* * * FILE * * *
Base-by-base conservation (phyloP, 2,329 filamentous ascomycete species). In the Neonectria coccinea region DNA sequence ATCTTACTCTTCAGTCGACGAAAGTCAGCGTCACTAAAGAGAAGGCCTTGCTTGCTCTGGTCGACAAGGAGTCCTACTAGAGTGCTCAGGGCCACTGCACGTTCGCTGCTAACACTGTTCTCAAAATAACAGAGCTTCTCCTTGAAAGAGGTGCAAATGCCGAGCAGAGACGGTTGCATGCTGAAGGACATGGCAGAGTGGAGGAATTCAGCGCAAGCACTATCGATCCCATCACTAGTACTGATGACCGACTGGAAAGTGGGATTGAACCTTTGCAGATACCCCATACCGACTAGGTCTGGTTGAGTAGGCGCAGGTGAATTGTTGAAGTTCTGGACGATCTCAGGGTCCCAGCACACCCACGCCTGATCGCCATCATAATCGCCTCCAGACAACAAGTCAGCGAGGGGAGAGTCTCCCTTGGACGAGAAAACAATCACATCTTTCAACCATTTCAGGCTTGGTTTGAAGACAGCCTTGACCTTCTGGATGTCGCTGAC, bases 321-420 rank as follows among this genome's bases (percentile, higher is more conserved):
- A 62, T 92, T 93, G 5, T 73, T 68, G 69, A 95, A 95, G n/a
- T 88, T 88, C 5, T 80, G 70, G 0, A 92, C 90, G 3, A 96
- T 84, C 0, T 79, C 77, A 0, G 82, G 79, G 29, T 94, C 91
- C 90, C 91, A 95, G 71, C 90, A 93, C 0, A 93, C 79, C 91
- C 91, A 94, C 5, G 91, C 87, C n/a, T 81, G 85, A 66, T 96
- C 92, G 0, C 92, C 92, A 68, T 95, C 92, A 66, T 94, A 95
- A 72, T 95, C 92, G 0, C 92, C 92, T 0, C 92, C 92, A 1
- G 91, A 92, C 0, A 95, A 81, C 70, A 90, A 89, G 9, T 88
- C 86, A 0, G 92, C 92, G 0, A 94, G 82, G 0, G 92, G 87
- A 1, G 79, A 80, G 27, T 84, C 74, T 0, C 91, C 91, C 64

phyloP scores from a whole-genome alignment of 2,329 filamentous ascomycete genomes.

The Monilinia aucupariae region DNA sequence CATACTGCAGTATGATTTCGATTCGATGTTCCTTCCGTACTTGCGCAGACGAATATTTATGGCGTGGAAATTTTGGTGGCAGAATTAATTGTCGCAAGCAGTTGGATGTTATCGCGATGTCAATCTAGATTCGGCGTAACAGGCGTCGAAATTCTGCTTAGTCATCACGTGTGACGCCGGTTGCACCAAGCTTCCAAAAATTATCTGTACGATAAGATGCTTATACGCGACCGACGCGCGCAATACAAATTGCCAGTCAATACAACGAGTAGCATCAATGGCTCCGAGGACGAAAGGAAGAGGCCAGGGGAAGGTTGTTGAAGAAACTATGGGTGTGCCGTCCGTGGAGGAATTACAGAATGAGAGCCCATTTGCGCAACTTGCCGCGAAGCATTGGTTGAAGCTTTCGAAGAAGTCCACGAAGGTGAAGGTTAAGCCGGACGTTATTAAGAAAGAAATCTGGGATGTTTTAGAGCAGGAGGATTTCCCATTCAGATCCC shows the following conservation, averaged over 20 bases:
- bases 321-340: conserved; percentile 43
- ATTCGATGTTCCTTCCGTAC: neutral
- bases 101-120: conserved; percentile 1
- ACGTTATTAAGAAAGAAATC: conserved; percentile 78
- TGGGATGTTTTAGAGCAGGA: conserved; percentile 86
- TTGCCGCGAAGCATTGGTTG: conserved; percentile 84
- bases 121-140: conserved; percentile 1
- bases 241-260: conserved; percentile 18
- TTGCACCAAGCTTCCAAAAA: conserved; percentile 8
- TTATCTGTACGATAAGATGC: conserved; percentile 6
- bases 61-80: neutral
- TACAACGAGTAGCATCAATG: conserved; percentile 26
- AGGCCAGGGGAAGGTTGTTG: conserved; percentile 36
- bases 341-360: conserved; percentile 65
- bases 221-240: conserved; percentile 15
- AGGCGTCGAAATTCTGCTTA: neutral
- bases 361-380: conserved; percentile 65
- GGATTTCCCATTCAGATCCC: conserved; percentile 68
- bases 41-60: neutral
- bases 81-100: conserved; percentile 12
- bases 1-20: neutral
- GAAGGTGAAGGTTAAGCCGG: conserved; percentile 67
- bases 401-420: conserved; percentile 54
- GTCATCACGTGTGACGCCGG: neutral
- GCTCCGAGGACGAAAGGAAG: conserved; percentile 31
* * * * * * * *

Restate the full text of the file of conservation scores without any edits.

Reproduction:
Base-by-base conservation (phyloP, 2,329 filamentous ascomycete species). In the Neonectria coccinea region DNA sequence ATCTTACTCTTCAGTCGACGAAAGTCAGCGTCACTAAAGAGAAGGCCTTGCTTGCTCTGGTCGACAAGGAGTCCTACTAGAGTGCTCAGGGCCACTGCACGTTCGCTGCTAACACTGTTCTCAAAATAACAGAGCTTCTCCTTGAAAGAGGTGCAAATGCCGAGCAGAGACGGTTGCATGCTGAAGGACATGGCAGAGTGGAGGAATTCAGCGCAAGCACTATCGATCCCATCACTAGTACTGATGACCGACTGGAAAGTGGGATTGAACCTTTGCAGATACCCCATACCGACTAGGTCTGGTTGAGTAGGCGCAGGTGAATTGTTGAAGTTCTGGACGATCTCAGGGTCCCAGCACACCCACGCCTGATCGCCATCATAATCGCCTCCAGACAACAAGTCAGCGAGGGGAGAGTCTCCCTTGGACGAGAAAACAATCACATCTTTCAACCATTTCAGGCTTGGTTTGAAGACAGCCTTGACCTTCTGGATGTCGCTGAC, bases 321-420 rank as follows among this genome's bases (percentile, higher is more conserved):
- A 62, T 92, T 93, G 5, T 73, T 68, G 69, A 95, A 95, G n/a
- T 88, T 88, C 5, T 80, G 70, G 0, A 92, C 90, G 3, A 96
- T 84, C 0, T 79, C 77, A 0, G 82, G 79, G 29, T 94, C 91
- C 90, C 91, A 95, G 71, C 90, A 93, C 0, A 93, C 79, C 91
- C 91, A 94, C 5, G 91, C 87, C n/a, T 81, G 85, A 66, T 96
- C 92, G 0, C 92, C 92, A 68, T 95, C 92, A 66, T 94, A 95
- A 72, T 95, C 92, G 0, C 92, C 92, T 0, C 92, C 92, A 1
- G 91, A 92, C 0, A 95, A 81, C 70, A 90, A 89, G 9, T 88
- C 86, A 0, G 92, C 92, G 0, A 94, G 82, G 0, G 92, G 87
- A 1, G 79, A 80, G 27, T 84, C 74, T 0, C 91, C 91, C 64

phyloP scores from a whole-genome alignment of 2,329 filamentous ascomycete genomes.

The Monilinia aucupariae region DNA sequence CATACTGCAGTATGATTTCGATTCGATGTTCCTTCCGTACTTGCGCAGACGAATATTTATGGCGTGGAAATTTTGGTGGCAGAATTAATTGTCGCAAGCAGTTGGATGTTATCGCGATGTCAATCTAGATTCGGCGTAACAGGCGTCGAAATTCTGCTTAGTCATCACGTGTGACGCCGGTTGCACCAAGCTTCCAAAAATTATCTGTACGATAAGATGCTTATACGCGACCGACGCGCGCAATACAAATTGCCAGTCAATACAACGAGTAGCATCAATGGCTCCGAGGACGAAAGGAAGAGGCCAGGGGAAGGTTGTTGAAGAAACTATGGGTGTGCCGTCCGTGGAGGAATTACAGAATGAGAGCCCATTTGCGCAACTTGCCGCGAAGCATTGGTTGAAGCTTTCGAAGAAGTCCACGAAGGTGAAGGTTAAGCCGGACGTTATTAAGAAAGAAATCTGGGATGTTTTAGAGCAGGAGGATTTCCCATTCAGATCCC shows the following conservation, averaged over 20 bases:
- bases 321-340: conserved; percentile 43
- ATTCGATGTTCCTTCCGTAC: neutral
- bases 101-120: conserved; percentile 1
- ACGTTATTAAGAAAGAAATC: conserved; percentile 78
- TGGGATGTTTTAGAGCAGGA: conserved; percentile 86
- TTGCCGCGAAGCATTGGTTG: conserved; percentile 84
- bases 121-140: conserved; percentile 1
- bases 241-260: conserved; percentile 18
- TTGCACCAAGCTTCCAAAAA: conserved; percentile 8
- TTATCTGTACGATAAGATGC: conserved; percentile 6
- bases 61-80: neutral
- TACAACGAGTAGCATCAATG: conserved; percentile 26
- AGGCCAGGGGAAGGTTGTTG: conserved; percentile 36
- bases 341-360: conserved; percentile 65
- bases 221-240: conserved; percentile 15
- AGGCGTCGAAATTCTGCTTA: neutral
- bases 361-380: conserved; percentile 65
- GGATTTCCCATTCAGATCCC: conserved; percentile 68
- bases 41-60: neutral
- bases 81-100: conserved; percentile 12
- bases 1-20: neutral
- GAAGGTGAAGGTTAAGCCGG: conserved; percentile 67
- bases 401-420: conserved; percentile 54
- GTCATCACGTGTGACGCCGG: neutral
- GCTCCGAGGACGAAAGGAAG: conserved; percentile 31